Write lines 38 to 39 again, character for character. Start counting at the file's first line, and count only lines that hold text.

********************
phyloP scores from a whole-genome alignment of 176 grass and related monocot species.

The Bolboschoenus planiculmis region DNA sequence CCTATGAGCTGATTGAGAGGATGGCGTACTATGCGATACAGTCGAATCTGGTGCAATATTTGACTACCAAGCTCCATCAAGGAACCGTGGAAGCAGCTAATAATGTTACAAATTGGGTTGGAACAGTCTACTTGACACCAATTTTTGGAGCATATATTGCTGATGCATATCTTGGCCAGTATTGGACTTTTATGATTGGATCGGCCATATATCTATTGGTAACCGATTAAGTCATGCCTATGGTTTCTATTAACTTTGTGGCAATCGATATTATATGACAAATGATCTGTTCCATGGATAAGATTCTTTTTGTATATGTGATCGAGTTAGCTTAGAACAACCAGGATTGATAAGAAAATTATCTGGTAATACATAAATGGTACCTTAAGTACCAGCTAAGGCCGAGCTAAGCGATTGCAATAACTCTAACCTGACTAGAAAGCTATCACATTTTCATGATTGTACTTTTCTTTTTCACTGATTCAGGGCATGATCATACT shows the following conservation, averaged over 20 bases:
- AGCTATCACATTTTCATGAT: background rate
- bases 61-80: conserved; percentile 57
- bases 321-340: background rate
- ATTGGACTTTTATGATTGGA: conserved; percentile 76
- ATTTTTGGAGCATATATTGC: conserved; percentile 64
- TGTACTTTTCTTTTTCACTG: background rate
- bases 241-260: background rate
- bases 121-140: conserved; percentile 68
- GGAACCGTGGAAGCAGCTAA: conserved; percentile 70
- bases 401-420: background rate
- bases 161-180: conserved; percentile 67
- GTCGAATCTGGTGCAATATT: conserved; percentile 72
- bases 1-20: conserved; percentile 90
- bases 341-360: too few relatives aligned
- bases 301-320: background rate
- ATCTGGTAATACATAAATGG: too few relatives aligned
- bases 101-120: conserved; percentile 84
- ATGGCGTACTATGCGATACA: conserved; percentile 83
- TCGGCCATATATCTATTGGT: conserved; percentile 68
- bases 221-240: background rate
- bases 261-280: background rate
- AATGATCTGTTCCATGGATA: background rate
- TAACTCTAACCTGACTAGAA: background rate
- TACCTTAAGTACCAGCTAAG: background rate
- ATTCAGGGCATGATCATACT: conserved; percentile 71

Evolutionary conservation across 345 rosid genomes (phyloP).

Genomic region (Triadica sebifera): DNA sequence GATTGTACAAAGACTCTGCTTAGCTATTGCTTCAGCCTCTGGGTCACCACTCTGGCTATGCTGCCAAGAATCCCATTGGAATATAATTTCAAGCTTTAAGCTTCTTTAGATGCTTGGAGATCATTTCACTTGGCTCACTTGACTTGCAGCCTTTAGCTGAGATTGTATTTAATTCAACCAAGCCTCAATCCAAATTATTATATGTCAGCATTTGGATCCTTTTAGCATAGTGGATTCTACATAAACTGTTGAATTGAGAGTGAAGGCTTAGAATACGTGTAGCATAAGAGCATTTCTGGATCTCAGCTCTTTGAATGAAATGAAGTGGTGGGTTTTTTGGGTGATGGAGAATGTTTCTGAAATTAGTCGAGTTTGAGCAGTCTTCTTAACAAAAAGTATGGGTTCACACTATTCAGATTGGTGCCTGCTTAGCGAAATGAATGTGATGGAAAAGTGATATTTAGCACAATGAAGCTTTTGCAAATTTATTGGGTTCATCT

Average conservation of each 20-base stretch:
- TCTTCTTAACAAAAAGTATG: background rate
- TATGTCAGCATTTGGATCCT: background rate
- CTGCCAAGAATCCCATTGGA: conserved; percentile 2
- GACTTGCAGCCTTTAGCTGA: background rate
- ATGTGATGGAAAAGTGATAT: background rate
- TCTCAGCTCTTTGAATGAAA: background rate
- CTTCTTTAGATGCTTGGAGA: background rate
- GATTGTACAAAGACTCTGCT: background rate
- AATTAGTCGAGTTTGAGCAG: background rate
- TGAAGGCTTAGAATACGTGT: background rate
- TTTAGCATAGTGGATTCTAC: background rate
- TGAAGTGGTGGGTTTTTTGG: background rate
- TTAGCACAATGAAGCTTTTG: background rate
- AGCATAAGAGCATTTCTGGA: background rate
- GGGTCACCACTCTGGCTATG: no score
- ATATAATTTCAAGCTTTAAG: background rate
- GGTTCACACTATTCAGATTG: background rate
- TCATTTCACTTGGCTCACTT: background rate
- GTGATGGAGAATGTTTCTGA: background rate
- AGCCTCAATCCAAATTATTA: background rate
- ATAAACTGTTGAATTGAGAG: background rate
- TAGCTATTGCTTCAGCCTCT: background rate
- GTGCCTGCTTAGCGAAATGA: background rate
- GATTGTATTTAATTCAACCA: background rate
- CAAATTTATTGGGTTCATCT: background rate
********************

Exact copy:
- GATTGTACAAAGACTCTGCT: background rate
- AATTAGTCGAGTTTGAGCAG: background rate